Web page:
Or when Alvy interrupts a pedantic professor in a movie line—lecturing his date on Marshall Mc Luhan—by bringing the actual Marshall Mc Luhan out from behind a sign to set the man straight. ”) Some of us have defended this movie since it bowed (and then cartwheeled into an aerial walkover) in 2000 as a sharp appreciation of teen culture and teen cinema, both devoid of cynicism and long on wordplay. If not, please keep in mind, “This is not a democracy; it’s a cheer-ocracy.”. The princess screams—Hepburn was apparently not acting here—and then recovers.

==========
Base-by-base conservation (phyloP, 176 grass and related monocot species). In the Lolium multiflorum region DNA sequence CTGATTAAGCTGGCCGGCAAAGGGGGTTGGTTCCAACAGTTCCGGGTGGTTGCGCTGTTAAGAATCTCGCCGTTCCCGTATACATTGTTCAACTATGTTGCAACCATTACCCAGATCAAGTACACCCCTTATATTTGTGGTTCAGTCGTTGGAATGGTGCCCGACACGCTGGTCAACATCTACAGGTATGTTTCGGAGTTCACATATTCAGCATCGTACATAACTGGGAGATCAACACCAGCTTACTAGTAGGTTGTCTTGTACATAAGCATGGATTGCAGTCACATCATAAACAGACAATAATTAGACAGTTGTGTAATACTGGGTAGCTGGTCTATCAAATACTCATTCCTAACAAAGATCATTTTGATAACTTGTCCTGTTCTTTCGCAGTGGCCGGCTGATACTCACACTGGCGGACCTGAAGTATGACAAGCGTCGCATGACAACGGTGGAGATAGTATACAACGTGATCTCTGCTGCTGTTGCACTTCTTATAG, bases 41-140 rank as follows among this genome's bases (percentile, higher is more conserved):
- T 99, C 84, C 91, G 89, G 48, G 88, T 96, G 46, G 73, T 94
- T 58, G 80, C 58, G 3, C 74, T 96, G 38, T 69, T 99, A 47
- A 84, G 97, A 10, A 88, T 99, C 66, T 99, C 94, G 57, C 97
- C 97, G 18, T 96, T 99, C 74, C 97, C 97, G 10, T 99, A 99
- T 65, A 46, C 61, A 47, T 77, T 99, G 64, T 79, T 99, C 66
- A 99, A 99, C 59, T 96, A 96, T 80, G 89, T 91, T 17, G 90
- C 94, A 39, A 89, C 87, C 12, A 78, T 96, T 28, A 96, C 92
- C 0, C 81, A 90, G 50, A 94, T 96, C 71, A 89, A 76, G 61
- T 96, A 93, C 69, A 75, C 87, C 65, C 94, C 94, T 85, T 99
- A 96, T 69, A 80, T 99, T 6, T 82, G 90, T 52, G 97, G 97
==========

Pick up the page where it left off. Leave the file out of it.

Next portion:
There are some cute turns from youngsters Joseph Gordon-Levitt, Julia Stiles, and Larisa Oleynik, but ask most women and the performance that sticks out is Heath Ledger’s, whose thuggish Patrick Verona made many of us weak in the knees. And they are active in as much as the narrative as they are subject to it (rare! It’s an incredibly touching, difficult story, told mostly in flashback, that involves Oliver coming to grips with his father’s past, his parents’ relationship, his own choices, and his art. A story about how our parents love us, and each other—despite the difficulties imposed society, time, and work—and how in turn, we learn to love, or not. to freeze some already cold feet:, released in 2002, qualifies as such), is a hilarious, touching ode to traditional values. At no point do we believe they won’t end up together, but we stay transfixed, in fact we tap along. Or, you at least have to watch it; it’s the original musical about making it in Hollywood. to unplug from the office (and get your due): The movie that inspired 90 percent of vacation hookup jokes since 1998 (but seriously, we need to talk about Taye Diggs in a puka shell necklace; the man can make anything look good). to get dressed up for: Michael Dorsey (Dustin Hoffman) is a New York actor who is such a perfectionist, no one wants to work with him.